The Thai economy shrank by 1.8 per cent year on year in the first quarter, according to the National Economic and Social Development Council (NESDC).
The state planning agency also cut its forecast for 2020 gross domestic product (GDP) to a contraction of 5.0 to 6.0 per cent, possibly close to the worst decline since 1998 during the Asian “Yom Yam Gung” financial crisis.
The agency also lowered the country’s export forecast to a contraction of up to 8%.
The economy will be hit hardest in the second quarter by lockdowns, Thosaporn Sirisumphand, head of the National Economic and Social Development Council (NESDC), told a news briefing.
Meanwhile, the government began disbursing cash handouts in April handing out financial aid to millions of Thais affected by the COVID-19 crisis, and businesses were gradually allowed to reopen as Thailand moved to a new phase of relaxation.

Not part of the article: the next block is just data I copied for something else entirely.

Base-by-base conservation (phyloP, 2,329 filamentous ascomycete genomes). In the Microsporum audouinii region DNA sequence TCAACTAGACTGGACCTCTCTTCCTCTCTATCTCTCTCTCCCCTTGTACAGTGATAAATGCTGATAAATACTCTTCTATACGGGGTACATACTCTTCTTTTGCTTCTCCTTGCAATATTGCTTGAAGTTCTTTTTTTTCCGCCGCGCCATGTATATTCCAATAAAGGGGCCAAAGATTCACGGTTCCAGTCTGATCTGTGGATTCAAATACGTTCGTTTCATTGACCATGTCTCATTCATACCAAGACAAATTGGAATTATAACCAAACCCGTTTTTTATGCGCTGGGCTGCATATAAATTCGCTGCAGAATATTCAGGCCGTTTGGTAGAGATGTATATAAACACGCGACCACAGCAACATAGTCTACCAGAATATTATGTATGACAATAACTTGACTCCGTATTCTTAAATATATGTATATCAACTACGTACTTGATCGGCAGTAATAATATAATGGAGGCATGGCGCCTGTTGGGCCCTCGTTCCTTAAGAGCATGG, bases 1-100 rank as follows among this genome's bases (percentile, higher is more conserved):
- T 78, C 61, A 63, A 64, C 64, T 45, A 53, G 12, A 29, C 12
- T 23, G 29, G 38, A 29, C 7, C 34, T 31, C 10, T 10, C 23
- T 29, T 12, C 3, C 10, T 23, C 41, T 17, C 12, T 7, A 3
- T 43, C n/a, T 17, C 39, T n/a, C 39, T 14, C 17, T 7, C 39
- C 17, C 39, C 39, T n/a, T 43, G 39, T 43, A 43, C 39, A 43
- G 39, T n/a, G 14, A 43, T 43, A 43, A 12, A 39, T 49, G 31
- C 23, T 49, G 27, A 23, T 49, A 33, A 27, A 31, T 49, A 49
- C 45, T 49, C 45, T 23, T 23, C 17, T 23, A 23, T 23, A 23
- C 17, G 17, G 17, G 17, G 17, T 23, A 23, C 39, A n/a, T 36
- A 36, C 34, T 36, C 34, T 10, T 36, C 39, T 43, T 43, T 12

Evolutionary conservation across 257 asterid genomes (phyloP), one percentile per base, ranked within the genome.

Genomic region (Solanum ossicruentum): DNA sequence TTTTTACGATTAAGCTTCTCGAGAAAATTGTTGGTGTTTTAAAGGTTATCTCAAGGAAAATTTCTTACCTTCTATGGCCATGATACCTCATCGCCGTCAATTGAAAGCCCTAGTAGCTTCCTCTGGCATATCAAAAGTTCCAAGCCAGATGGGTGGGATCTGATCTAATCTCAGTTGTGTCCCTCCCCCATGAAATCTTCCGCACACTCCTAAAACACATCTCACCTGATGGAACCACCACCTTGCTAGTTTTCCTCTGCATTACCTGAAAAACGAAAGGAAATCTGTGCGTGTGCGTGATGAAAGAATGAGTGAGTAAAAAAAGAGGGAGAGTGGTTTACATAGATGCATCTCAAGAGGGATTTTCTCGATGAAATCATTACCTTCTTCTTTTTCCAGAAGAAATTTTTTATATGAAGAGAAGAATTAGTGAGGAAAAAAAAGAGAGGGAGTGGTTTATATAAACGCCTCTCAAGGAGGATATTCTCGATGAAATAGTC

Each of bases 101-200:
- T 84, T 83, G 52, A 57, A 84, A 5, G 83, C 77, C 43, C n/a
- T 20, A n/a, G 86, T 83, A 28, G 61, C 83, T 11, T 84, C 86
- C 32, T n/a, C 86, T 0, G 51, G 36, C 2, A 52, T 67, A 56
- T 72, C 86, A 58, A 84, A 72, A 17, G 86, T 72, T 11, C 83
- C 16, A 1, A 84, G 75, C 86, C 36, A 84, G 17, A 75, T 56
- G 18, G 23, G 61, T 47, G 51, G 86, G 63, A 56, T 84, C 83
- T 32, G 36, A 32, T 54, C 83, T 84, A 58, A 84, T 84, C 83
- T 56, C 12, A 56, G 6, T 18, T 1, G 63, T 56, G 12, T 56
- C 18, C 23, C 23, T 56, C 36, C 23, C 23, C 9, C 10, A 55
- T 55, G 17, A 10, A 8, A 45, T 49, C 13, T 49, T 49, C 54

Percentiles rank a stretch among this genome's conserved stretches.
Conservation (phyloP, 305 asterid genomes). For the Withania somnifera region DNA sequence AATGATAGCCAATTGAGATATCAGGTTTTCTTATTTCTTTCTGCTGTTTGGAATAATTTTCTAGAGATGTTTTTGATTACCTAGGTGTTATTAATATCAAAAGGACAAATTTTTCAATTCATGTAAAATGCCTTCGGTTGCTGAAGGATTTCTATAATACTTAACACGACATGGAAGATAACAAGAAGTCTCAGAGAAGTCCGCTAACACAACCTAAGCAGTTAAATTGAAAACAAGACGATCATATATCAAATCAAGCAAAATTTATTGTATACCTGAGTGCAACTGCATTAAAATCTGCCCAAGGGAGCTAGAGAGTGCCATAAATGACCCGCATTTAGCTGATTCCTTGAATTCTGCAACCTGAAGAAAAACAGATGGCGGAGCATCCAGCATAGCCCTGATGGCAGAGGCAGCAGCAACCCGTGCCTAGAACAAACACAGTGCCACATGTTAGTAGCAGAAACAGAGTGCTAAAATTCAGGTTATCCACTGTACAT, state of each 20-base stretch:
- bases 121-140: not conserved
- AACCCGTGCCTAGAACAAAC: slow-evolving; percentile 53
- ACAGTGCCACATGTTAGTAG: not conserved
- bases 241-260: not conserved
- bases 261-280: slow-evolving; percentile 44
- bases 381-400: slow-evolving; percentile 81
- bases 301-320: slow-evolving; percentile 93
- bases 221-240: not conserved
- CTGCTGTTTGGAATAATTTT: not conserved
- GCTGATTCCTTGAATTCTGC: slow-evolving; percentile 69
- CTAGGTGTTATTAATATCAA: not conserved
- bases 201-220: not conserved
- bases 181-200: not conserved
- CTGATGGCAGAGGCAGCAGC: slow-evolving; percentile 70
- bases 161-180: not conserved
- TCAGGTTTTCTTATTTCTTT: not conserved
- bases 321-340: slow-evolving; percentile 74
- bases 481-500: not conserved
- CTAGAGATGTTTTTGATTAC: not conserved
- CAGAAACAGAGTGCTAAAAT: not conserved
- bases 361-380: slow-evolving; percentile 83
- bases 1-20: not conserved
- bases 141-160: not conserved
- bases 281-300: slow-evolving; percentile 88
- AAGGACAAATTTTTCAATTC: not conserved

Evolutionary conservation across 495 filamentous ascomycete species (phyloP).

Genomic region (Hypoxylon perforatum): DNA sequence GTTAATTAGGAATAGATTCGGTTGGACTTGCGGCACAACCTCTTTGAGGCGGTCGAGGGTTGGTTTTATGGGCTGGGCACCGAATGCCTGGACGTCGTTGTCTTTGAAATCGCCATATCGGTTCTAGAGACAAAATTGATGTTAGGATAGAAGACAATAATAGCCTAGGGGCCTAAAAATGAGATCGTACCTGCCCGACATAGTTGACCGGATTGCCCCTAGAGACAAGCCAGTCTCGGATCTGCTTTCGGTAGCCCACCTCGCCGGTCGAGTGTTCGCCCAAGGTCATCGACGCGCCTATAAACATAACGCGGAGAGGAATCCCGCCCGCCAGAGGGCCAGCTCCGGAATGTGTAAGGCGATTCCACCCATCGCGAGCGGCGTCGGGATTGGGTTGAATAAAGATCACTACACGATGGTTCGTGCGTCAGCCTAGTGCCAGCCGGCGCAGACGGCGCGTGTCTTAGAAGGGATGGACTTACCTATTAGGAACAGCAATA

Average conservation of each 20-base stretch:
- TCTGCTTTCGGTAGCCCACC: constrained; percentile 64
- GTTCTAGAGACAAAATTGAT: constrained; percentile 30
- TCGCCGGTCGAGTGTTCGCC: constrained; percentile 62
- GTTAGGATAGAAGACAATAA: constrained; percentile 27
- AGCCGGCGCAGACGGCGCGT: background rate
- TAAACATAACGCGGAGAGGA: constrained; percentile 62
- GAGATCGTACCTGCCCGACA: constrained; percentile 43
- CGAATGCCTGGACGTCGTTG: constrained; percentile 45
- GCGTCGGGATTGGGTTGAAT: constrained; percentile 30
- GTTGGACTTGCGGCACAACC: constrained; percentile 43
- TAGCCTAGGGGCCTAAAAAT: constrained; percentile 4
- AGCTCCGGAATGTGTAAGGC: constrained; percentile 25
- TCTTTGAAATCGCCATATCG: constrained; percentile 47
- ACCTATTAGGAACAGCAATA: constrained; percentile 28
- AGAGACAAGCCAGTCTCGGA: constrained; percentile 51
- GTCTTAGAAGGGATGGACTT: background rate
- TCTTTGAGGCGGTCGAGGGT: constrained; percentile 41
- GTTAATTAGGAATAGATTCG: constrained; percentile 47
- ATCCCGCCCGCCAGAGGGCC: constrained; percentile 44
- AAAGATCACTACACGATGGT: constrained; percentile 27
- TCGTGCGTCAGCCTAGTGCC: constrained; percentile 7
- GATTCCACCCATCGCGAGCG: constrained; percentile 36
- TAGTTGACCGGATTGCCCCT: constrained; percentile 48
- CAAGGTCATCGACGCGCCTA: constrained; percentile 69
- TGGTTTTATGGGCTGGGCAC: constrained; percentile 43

But Krungthai Compass Research Centre said Thailand’s economy could contract by as much as 8.8% due to supply shock, weak domestic consumption, shrinking private investment and lower exports, with the highest contraction rate likely in the second quarter.
GDP fell a seasonally adjusted 2.2% in the first quarter compared with the previous three months, better than the median estimate of a 4.2% contraction in a Bloomberg survey of economists.
2020 Tourist Arrivals Forecast cut to 14 million
The number of foreign tourists may plunge by almost two-thirds or 65% this year, the lowest level since 2006, as the coronavirus pandemic hits global travel.
The Tourism Authority of Thailand (TAT) now predicts only 14 million to 16 million foreign visitors this year, down from 33.8 million projected in March.
Last year’s foreign arrivals were a record 39.8 million and spending from foreign tourists amounted to 1.93 trillion baht, or 11% of gross domestic product.